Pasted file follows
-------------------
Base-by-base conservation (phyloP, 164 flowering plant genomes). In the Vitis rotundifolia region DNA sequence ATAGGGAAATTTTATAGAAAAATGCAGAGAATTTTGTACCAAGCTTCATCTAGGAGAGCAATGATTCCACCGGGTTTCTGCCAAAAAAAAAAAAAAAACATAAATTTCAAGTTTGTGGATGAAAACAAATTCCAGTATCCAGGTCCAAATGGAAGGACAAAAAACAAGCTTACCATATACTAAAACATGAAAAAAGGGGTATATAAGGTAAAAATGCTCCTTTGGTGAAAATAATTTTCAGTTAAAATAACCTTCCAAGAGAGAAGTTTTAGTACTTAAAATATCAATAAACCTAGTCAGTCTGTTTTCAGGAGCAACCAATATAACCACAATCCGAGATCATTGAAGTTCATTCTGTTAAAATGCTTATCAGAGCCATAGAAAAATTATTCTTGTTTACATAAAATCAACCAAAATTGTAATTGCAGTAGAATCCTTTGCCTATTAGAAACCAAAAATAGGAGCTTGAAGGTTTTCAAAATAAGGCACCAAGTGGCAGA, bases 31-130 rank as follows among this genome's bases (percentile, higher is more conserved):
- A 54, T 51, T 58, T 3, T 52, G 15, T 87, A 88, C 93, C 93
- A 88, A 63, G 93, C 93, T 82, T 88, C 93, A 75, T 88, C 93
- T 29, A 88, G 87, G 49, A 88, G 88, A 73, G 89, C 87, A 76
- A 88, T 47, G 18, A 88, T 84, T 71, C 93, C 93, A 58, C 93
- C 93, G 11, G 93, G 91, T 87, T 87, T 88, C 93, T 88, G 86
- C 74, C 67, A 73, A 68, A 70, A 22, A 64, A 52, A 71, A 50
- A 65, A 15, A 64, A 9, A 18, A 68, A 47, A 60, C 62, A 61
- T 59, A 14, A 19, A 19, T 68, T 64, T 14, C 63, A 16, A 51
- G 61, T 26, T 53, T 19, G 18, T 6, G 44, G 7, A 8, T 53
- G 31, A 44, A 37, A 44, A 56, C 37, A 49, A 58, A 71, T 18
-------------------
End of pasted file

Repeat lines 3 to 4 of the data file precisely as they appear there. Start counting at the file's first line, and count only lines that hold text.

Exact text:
- A 88, A 63, G 93, C 93, T 82, T 88, C 93, A 75, T 88, C 93
- T 29, A 88, G 87, G 49, A 88, G 88, A 73, G 89, C 87, A 76